So there we were, sitting in the hotel conference room anticipating the speaker. The lights dimmed, the music slowly faded, and the speaker opened up his talk to the 40 or so of us who were there to be inspired by his message. Our expectations were high, but our energy low, since it was 7pm and most of us had worked a full day at this point. I expected the speaker to dazzle and inspire us, and make my investment of TIME on a Thursday night worthwhile.
Much to our chagrin, the speaker proceeded to recite – verbatim – a deck of countless PowerPoint slides. Now I mean no disrespect to the good folks at Microsoft who brought us PowerPoint; I believe it’s a valuable tool for business. However, if used incorrectly, it can quite simply BORE your audience to tears.
I believe a speaker has a responsibility to shake his audience awake. To use descriptive language that paints pictures in our minds, and compelling words that touch our emotions. PowerPoint slides can enhance the presentation, but ultimately the speaker is the presentation, not the slides.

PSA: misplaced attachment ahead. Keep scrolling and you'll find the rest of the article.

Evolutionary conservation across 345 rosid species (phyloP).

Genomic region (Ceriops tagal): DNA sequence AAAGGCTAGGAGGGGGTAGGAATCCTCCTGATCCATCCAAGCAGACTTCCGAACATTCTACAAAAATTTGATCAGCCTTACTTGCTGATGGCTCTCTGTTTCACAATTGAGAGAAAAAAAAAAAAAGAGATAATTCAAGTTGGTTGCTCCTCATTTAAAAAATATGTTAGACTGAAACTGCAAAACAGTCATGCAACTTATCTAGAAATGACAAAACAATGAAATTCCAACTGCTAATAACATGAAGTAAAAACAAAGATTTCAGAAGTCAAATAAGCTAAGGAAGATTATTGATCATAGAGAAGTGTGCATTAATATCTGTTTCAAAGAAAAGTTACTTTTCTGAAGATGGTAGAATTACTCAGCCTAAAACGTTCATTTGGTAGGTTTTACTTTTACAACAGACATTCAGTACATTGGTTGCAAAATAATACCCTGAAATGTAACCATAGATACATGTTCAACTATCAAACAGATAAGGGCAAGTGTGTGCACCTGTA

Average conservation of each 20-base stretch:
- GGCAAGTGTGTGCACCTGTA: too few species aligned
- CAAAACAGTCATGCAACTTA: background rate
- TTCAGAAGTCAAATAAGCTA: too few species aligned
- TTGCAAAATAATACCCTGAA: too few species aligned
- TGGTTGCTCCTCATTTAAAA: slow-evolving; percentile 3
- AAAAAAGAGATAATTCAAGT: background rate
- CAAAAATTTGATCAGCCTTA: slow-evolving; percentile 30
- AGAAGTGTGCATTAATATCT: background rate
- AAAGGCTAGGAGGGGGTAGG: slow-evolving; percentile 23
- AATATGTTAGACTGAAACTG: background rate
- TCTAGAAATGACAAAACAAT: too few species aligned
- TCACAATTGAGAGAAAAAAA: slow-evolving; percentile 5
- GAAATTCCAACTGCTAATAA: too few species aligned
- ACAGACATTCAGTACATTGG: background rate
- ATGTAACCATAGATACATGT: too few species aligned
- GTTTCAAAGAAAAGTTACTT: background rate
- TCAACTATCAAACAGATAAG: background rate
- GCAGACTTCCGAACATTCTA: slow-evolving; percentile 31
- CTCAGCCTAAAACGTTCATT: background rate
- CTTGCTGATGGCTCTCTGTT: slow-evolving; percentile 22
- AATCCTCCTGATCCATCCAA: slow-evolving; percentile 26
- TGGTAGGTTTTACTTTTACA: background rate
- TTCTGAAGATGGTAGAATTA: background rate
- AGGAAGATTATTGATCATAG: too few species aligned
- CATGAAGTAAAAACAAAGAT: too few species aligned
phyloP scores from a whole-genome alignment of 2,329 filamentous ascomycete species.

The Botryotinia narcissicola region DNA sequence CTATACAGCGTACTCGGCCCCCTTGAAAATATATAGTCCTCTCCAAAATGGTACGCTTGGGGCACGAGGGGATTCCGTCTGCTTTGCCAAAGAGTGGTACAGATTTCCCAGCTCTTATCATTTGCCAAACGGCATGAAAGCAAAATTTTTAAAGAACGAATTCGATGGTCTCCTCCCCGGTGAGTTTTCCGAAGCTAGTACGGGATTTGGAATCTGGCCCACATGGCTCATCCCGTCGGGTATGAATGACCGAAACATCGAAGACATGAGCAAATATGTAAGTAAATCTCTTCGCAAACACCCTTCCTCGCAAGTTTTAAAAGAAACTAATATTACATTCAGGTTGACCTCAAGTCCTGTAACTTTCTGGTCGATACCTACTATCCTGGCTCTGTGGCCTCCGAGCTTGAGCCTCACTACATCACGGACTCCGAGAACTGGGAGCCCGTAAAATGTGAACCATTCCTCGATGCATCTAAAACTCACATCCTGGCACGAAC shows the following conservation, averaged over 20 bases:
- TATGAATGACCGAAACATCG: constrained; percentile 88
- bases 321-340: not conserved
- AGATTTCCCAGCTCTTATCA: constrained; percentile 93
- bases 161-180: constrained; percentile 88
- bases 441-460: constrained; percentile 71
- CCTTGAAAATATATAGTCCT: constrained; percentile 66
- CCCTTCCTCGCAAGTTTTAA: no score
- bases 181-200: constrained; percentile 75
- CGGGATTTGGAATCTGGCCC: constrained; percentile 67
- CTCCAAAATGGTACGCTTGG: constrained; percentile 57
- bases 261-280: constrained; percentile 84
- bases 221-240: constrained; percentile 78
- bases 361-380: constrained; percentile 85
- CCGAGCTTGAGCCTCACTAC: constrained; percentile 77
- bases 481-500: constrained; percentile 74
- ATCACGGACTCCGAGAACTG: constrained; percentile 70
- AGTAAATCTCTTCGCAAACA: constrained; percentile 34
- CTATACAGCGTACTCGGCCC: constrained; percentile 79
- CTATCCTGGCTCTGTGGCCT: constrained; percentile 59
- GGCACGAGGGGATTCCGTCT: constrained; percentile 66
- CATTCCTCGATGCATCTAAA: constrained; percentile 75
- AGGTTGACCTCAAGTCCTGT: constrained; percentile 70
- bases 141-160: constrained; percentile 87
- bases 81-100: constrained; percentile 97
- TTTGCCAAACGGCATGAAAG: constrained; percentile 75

A few ideas to consider:
- Prepare a compelling opening that intrigues your audience and grabs their full attention
- Do not recite information on your slides verbatim (consider that if the audience can simply read the slides and get the message, then the speaker is not needed!).
- Challenge yourself to eliminate bulleted lists (been there, done that).
- Find creative, engaging graphics that illustrate key points without words.
- Get your audience involved by asking questions, calling for volunteers, etc. Make it interactive.
- Make your presentation an enlarged conversation by talking with your audience rather than at them.
Is this easy? Yes and no. It’s easy in concept, but challenging in execution. Preparing a presentation in this manner does require some time and preparation, however your audience will thank you with their active engagement and smiles.
There are great resources out there to help you become a polished and inspiring speaker – no matter the topic or venue. Your local Dale Carnegie office offers courses, seminars, and individualized coaching – see the links below to find your local program.
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